10 Cloverfield LaneMarch 17, 2016
Would you like to wake up and find yourself locked in a bunker with John Goodman? In 10 Cloverfield Lane this is exactly what happens to Mary Elizabeth Winstead, who plays Michelle, a young woman who leaves her fiancée and heads off on a road trip. After a car accident she regains consciousness chained to the wall of a barren cell, one injured leg in a splint.
“Oh-oh, it’s another sadistic sex maniac’s basement!” we think, at the same time the thought occurs to Michelle, who must have also seen Room.
However, Goodman’s Howard claims to be Michelle’s saviour rather than her captor. He tells how he rescued her from the wreckage of her car and brought her to his bunker. She can’t leave though because the United States has just been bombed to smithereens by an invader. It may be the Ruskies, explains Howard, but more likely the Martians or some other extra-terrestial force.
At this point Michelle (and we the audience), are convinced that Howard is a total loon. Matters get a little more complicated when Michelle talks with the bunker’s only other occupant, a young guy named Emmett (John Gallagher Jr.), who helped Howard build his refuge. Emmett tells Michelle that he hasn’t been kidnapped. He hammered on the door until Howard let him in.
For at least the first half of this film we can’t be sure of anything. Three people are locked in uneasy co-habitation, with Howard playing the role of pater familias. The outside world may or may not be destroyed. The human race may or may not be decimated. The air may or may not be toxic or radioactive. The only certainty is that Howard is a seriously disturbed individual. He talks sadly and longingly of his lost daughter, Megan, and wants Michelle to wear her clothes.
He has moments of disarming jollity when he plays sixties pop songs on the juke box or sits down to watch a video of Pretty in Pink (“Megan’s favourite”), but for the most part he is morose and paranoid.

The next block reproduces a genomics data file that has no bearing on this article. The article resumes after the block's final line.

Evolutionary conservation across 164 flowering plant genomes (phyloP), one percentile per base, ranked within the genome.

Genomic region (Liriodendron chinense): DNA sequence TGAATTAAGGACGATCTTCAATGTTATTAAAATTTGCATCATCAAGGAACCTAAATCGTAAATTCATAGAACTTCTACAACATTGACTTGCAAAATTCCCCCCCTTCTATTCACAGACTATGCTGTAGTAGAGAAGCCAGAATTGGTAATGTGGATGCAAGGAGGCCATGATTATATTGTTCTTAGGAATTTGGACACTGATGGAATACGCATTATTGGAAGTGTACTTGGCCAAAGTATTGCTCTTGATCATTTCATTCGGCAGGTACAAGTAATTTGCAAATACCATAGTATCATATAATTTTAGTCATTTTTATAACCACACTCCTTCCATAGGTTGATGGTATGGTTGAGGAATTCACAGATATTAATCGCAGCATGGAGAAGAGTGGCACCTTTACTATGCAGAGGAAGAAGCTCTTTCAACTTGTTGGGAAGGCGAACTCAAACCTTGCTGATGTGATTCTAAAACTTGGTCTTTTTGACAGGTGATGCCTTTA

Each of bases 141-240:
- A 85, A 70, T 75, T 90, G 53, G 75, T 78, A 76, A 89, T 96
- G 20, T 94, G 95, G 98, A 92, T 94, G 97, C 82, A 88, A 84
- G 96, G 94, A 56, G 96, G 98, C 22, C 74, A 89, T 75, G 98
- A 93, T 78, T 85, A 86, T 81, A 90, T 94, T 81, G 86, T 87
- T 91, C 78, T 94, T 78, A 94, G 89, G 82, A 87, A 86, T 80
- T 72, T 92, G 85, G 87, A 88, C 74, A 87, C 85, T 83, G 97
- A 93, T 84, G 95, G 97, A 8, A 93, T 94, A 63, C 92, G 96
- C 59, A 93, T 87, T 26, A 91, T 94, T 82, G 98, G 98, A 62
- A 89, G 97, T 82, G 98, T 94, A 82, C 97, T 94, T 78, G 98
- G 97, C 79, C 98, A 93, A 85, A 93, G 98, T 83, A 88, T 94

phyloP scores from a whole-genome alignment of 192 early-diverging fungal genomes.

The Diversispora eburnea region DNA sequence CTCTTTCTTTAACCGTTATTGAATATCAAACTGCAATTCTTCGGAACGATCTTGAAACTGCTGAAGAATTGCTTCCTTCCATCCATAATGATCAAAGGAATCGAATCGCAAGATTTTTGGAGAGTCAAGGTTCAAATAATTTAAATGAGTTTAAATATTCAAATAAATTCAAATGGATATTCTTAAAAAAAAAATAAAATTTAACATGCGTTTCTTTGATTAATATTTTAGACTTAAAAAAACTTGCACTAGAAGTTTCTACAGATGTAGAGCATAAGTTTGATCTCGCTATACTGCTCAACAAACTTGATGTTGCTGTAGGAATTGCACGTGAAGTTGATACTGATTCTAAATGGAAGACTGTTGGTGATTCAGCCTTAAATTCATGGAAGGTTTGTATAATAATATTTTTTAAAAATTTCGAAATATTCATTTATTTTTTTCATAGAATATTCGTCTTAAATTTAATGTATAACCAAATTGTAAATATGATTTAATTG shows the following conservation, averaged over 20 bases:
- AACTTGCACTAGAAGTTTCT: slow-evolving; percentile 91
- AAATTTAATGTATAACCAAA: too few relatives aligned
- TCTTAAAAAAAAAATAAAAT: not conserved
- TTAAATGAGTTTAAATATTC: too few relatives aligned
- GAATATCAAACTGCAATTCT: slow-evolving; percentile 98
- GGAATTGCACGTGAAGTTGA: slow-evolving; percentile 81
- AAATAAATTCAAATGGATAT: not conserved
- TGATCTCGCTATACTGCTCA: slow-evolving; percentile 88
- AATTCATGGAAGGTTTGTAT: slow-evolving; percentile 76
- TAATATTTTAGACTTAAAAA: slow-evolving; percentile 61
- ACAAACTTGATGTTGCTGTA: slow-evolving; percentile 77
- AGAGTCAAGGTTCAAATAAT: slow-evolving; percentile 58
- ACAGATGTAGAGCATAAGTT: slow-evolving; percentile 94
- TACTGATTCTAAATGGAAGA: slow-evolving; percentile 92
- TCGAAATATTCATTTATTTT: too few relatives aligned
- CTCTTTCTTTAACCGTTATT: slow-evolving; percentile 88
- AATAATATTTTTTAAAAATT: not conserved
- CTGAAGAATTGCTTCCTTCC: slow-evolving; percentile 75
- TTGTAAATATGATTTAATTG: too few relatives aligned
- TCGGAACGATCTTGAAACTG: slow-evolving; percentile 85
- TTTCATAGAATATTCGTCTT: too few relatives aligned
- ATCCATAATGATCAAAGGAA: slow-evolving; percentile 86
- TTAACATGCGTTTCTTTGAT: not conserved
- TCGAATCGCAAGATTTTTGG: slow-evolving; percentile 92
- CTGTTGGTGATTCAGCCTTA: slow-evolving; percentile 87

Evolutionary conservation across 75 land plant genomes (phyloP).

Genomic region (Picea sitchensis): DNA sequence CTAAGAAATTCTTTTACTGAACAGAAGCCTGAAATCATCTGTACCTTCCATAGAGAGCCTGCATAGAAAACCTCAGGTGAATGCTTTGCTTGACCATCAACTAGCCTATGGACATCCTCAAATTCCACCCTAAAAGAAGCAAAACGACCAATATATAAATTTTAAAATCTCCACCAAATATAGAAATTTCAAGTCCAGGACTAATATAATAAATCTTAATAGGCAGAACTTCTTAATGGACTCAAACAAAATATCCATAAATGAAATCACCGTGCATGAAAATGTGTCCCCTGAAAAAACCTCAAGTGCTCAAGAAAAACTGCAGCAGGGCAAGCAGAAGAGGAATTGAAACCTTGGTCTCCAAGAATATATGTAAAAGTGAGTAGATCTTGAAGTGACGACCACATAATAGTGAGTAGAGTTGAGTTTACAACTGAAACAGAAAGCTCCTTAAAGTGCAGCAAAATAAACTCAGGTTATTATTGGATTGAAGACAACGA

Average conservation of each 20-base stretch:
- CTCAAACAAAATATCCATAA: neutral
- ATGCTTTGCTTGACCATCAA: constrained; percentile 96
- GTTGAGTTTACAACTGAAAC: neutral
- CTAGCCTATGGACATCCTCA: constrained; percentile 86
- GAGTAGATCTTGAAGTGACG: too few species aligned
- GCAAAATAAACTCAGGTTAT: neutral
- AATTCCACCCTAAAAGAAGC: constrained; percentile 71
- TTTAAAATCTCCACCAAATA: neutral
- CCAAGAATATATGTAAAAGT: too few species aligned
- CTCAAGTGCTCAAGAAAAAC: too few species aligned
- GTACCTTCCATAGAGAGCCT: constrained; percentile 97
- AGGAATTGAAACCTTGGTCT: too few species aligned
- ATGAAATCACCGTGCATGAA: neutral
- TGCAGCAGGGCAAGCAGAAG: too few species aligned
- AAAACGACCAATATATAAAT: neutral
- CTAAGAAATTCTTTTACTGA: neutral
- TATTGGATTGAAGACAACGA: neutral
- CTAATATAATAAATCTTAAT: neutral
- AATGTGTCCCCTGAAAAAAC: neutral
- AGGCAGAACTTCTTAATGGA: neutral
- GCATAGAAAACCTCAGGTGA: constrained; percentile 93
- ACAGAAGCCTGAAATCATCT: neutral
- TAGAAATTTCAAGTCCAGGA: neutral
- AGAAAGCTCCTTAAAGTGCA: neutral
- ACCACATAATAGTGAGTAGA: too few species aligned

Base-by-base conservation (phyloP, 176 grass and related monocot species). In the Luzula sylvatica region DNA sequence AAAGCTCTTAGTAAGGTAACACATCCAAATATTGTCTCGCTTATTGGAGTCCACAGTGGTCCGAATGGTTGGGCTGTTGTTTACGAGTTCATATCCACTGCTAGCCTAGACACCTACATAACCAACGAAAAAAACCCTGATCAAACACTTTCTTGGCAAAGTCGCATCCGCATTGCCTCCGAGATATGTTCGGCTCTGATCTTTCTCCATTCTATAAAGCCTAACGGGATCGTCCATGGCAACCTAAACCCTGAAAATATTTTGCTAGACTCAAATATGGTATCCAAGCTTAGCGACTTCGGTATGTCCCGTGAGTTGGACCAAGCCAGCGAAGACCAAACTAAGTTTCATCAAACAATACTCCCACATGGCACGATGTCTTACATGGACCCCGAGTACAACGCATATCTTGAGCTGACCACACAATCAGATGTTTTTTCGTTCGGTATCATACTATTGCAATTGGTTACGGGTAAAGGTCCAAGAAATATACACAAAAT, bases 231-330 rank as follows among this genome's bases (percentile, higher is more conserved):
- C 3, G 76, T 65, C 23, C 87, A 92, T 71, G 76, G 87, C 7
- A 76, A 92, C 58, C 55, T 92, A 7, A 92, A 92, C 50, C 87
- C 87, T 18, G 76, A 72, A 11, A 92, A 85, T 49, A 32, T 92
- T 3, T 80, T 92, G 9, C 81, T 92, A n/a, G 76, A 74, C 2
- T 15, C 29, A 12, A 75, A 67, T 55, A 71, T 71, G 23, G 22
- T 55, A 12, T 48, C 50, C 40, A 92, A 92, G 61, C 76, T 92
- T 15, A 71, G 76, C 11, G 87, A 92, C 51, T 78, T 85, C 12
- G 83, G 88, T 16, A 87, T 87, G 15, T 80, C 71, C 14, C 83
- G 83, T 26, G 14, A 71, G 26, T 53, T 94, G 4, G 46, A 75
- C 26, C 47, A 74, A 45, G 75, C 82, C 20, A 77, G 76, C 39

No-one could be better in this role than John Goodman, whose menacing bulk is usually displayed in comic roles nowadays. There are times when he makes Howard seem like a sad, warm-hearted guy, although he can plunge into a rage at a moment’s notice. He’s not exactly a character that gradually wins you over. On the contrary, prolonged contact brings growing unease about the secrets he appears to be concealing.
For a moment there is something close to harmony in this unconventional household – although ‘resignation’ might be a better word. Later there are unexpected twists that I can’t discuss without revealing too much of the plot.
One of the peculiarities of this movie is that it is a kind of non-sequel to a 2008 ‘found footage’ monster movie called Cloverfield, also produced by J.J. Abrams, best known as the director of the recent Star Wars movie. Abrams talks about a “Cloverfield franchise” but there is only the most tenuous link between the two films. Some would say there is none whatsoever, with an unrelated story grafted onto an existing brand. I’m sure there’ll soon be a third Cloverfield movie that clears up the confusion.
It raises the intriguing idea of a Hollywood franchise in which each new installment explores a different genre. So far we’ve had a monster movie and a hybrid that combines the claustrophobia of a woman held in captivity, with the suggestion of a world ravaged by nuclear apocalypse. What’s next? Zombies in Cloverfield? The Cloverfield Games?
This is a first feature for director, Dan Trachtenberg, who is skilful at using the camera to create suspense, but relies rather too heavily on a melodramatic score by Bear McCreary.
Ultimately 10 Cloverfield Lane comes across as a medium-strength thriller that owes everything to Goodman’s performance. It’s a movie to warm the hearts of any American Survivalist willing to leave his bunker for a night at the flicks. Howard is a fine example of the breed, who would have been adequately prepared even if doomsday had never arrived. When all the world lies in ruins there remains the small pleasure of saying: “I told you so.”
10 Cloverfield Lane
Directed by Dan Trachtenberg
Written by Josh Campbell, Matthew Stuecken & Damien Chazelle
Starring John Goodman, Mary Elizabeth Winstead, John Gallagher Jr.
USA, rated M 103 mins
Published in the Australian Financial Review, Saturday 19th March, 2016.